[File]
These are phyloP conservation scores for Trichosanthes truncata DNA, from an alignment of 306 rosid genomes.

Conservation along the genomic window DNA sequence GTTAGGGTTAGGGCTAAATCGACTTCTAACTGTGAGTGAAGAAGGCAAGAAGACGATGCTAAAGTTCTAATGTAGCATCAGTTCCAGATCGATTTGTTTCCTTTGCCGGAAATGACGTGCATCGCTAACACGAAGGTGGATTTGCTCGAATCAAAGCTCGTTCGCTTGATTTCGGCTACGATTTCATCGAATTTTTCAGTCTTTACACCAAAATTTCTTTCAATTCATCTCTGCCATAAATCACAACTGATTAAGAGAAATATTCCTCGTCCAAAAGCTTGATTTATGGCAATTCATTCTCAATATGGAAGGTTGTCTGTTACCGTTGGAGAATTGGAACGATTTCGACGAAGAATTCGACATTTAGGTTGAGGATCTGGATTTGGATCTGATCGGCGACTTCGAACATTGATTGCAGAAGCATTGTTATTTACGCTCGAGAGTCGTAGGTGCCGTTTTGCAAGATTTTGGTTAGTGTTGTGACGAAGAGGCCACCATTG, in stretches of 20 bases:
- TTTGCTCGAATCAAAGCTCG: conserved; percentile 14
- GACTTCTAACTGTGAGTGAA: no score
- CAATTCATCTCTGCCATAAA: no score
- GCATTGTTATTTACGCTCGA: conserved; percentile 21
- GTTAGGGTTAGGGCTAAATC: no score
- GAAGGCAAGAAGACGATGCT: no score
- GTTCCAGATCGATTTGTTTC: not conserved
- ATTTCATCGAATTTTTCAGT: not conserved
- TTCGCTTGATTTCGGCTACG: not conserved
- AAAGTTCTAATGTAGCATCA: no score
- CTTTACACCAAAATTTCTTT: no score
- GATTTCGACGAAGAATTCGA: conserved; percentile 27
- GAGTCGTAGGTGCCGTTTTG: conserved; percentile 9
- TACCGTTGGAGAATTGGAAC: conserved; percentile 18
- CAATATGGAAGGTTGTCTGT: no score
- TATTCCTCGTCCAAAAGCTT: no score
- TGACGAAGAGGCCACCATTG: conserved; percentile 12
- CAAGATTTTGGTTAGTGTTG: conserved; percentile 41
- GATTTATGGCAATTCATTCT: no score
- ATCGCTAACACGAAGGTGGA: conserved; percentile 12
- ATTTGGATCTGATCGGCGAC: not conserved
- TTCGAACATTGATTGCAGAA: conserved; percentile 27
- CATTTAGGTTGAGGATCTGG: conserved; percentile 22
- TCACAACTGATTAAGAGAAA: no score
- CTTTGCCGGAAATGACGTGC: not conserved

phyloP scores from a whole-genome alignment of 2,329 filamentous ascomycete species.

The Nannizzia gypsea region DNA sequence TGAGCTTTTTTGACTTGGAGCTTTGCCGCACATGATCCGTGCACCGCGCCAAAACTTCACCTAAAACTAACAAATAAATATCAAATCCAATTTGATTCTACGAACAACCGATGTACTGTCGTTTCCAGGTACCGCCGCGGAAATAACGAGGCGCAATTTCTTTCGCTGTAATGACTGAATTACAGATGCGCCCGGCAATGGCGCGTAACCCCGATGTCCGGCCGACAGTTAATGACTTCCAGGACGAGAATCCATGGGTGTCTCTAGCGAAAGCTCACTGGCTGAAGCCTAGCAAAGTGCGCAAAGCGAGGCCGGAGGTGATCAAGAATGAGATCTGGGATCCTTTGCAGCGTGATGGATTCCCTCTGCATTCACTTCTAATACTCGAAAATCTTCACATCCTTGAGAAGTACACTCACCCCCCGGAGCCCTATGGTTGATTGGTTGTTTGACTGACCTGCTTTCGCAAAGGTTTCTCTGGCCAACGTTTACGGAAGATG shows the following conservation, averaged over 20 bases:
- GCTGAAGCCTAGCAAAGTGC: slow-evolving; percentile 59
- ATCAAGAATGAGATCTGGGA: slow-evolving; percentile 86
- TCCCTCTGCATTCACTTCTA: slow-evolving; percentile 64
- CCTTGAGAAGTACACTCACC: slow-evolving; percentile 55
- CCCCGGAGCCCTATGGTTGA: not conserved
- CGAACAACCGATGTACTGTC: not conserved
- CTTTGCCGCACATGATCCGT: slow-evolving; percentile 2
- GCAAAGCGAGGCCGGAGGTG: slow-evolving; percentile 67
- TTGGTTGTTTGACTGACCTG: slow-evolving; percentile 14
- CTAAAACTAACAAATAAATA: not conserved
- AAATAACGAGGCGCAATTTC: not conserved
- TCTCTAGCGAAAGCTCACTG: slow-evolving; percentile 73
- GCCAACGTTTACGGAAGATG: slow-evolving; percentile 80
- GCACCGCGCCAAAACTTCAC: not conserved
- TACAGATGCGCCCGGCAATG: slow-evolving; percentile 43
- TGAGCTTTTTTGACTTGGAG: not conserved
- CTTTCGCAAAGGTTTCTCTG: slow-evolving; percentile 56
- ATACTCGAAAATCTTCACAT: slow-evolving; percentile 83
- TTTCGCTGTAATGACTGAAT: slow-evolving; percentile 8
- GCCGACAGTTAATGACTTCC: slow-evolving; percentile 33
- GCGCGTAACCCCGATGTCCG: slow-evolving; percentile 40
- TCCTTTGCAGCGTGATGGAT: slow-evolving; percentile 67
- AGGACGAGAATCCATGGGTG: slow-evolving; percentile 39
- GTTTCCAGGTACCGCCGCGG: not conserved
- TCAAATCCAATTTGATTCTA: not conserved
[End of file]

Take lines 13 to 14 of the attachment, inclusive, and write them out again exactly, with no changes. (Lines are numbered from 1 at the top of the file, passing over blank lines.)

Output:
- CTTTACACCAAAATTTCTTT: no score
- GATTTCGACGAAGAATTCGA: conserved; percentile 27